Mitt Romney hasn’t officially endorsed a Republican presidential candidate — at least not nationally.
On the eve of Tuesday’s primaries, the former Massachusetts governor hit the campaign trail with John Kasich in the Ohio governor’s home state.
“This is the guy that Ohio needs to vote for,’’ Romney said during a town hall Monday in North Canton. He will also join Kasich at a 6 p.m. town hall outside of Columbus.
As part of his anti-Donald Trump crusade, Romney hass said Republican voters should back the candidate with the best chance of defeating the GOP front-runner — whether its Kasich in Ohio or Marco Rubio is his home state of Florida.
In Tuesday’s town hall, Romney used stark terms when juxtaposing Kasich with his Republican opponents.
“Unlike the other people running, he has a real track record,’’ the 2012 GOP nominee said of Kasich. “He has the kind of record that you want in Washington and that’s why I’m convinced that you’re going to do the right thing tomorrow. Agreed?’’
On the campaign trail, the Ohio governor has touted a record of compromise. During his five-year tenure in the Buckeye State’s corner office, Kasich accepted the expansion of Medicaid as part of the Affordable Care Act, unlike many of his Republican counterparts. He also closed Ohio’s budget deficit, while cutting income taxes — but also cutting local aid and raising sales taxes.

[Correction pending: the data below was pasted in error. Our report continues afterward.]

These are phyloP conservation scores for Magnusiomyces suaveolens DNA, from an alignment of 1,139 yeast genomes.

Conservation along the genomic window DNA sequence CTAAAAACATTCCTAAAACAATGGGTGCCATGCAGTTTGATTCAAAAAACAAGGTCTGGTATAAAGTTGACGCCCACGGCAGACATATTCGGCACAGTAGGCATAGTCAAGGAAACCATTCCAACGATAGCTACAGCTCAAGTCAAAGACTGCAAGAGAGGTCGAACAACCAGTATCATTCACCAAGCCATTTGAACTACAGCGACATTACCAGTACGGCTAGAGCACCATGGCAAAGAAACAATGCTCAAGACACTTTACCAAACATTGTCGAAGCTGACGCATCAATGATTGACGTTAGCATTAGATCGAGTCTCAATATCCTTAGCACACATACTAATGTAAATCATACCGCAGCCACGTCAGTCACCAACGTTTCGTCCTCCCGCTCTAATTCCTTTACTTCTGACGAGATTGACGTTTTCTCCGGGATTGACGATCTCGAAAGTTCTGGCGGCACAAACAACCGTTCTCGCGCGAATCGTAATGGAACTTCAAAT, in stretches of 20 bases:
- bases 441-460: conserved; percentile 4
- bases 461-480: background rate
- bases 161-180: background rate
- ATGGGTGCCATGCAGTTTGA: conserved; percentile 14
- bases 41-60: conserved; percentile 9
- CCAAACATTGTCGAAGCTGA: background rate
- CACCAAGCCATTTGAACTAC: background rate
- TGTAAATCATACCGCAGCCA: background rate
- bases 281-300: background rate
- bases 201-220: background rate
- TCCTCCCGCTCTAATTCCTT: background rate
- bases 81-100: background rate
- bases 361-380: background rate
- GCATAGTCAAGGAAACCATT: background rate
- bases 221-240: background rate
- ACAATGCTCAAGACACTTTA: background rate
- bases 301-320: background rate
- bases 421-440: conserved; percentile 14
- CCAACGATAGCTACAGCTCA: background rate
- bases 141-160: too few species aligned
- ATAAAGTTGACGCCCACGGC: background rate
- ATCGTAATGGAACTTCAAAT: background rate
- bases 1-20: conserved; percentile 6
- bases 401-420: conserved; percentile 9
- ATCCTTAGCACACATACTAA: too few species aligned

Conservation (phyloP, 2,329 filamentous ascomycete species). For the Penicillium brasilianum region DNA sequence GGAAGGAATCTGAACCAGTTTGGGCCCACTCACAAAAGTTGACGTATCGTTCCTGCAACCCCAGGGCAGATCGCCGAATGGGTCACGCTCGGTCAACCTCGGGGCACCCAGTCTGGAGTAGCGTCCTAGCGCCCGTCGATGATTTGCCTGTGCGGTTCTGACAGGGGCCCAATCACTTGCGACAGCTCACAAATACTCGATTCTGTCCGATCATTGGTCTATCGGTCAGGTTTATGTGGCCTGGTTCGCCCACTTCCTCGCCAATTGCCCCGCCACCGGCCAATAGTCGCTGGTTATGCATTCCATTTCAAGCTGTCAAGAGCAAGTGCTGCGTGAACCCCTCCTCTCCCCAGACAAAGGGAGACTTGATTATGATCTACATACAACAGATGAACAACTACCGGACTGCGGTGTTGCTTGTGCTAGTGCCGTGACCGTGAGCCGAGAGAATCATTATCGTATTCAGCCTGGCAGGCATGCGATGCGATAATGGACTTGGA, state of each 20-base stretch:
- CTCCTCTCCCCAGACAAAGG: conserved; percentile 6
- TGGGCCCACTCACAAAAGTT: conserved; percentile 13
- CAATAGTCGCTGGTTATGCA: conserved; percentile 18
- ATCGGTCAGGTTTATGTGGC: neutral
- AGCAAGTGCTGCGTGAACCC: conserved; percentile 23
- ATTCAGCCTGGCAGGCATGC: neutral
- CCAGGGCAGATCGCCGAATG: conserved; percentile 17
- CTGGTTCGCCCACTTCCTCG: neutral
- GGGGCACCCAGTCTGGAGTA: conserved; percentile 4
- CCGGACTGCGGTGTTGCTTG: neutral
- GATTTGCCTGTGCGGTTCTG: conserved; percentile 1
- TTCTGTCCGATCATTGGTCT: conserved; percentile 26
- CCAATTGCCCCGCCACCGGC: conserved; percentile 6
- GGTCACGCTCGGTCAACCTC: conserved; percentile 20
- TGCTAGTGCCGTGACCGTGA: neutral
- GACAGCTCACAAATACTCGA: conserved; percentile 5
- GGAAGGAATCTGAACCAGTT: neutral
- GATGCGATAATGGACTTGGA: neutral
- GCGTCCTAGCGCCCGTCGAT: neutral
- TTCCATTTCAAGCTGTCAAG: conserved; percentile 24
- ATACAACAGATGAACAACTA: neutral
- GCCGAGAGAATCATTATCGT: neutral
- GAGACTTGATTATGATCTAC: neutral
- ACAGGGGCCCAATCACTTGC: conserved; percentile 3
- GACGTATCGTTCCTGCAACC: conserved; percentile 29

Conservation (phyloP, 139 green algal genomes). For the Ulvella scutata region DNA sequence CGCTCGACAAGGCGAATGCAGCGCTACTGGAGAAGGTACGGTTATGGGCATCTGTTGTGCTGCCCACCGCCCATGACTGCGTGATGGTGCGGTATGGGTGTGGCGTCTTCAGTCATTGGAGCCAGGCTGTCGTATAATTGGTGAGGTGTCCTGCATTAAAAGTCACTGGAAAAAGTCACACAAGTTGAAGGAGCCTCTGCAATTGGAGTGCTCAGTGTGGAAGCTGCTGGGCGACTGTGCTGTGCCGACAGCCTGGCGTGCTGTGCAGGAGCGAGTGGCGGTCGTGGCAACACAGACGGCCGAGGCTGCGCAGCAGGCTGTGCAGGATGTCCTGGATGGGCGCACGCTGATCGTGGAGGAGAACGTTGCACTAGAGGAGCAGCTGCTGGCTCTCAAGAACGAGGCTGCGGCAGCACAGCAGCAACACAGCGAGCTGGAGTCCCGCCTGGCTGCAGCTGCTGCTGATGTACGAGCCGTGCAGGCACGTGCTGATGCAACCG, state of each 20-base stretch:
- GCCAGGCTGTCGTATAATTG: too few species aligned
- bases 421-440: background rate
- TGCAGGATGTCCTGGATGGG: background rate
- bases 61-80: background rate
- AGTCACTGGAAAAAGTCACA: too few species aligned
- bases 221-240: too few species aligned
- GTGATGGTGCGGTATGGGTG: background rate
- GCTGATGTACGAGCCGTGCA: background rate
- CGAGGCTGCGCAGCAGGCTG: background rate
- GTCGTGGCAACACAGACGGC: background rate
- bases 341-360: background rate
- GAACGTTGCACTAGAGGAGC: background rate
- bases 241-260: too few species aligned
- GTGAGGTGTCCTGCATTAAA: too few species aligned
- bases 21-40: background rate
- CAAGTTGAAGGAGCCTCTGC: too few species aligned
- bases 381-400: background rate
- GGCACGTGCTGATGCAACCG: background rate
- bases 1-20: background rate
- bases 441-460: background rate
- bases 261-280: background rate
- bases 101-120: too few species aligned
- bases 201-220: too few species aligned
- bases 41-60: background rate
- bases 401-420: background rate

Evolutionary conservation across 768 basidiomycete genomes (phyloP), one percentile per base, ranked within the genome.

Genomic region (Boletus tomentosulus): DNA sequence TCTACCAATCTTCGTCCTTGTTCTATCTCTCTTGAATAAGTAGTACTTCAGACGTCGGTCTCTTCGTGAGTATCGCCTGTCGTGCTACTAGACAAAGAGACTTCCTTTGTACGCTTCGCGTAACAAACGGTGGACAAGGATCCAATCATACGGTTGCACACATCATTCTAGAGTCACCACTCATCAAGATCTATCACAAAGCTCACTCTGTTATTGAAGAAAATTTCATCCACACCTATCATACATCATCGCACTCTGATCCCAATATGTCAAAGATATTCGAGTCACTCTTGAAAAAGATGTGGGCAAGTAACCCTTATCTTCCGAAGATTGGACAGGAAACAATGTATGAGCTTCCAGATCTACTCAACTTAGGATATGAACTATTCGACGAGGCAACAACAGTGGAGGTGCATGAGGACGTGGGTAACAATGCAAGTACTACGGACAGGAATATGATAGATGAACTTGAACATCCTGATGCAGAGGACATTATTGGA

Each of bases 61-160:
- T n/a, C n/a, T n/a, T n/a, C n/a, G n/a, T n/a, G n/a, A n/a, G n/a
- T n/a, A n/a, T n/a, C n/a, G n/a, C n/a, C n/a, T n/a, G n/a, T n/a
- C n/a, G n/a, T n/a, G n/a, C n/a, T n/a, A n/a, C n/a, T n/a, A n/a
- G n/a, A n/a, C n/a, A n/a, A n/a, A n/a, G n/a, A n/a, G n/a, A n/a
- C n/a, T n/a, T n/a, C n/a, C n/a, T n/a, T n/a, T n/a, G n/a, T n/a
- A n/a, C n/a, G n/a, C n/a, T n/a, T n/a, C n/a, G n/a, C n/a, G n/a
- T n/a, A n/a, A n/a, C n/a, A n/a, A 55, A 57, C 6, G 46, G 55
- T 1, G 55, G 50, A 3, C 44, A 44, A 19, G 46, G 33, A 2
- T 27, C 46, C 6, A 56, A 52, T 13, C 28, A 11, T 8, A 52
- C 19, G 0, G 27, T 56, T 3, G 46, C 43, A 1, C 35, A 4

Romney has said he expects to endorse a candidate later this month, if a clear alternative candidate to Trump emerges. Florida, Illinois, Missouri, North Carolina, and Ohio hold their respective primaries for both parties Tuesday, with Arizona and Utah to follow next week.
Kasich — currently last among the four remaining Republican candidates with 63 delegates (Trump has 460) — has said if he doesn’t win Ohio, “it’s time to call it over.’’ But the governor also said he thinks he can overcome his delegate deficit by the convention with the springtime slate of Northeastern primaries.
“March Madness, home court advantage,’’ Kasich told the Washington Post, referring to the upcoming primary schedule. “It starts to work for us. We will do well in places like Pennsylvania […] like Maryland and Connecticut and New Jersey and New York. And then we’re going to hitch up a covered wagon and head west.’’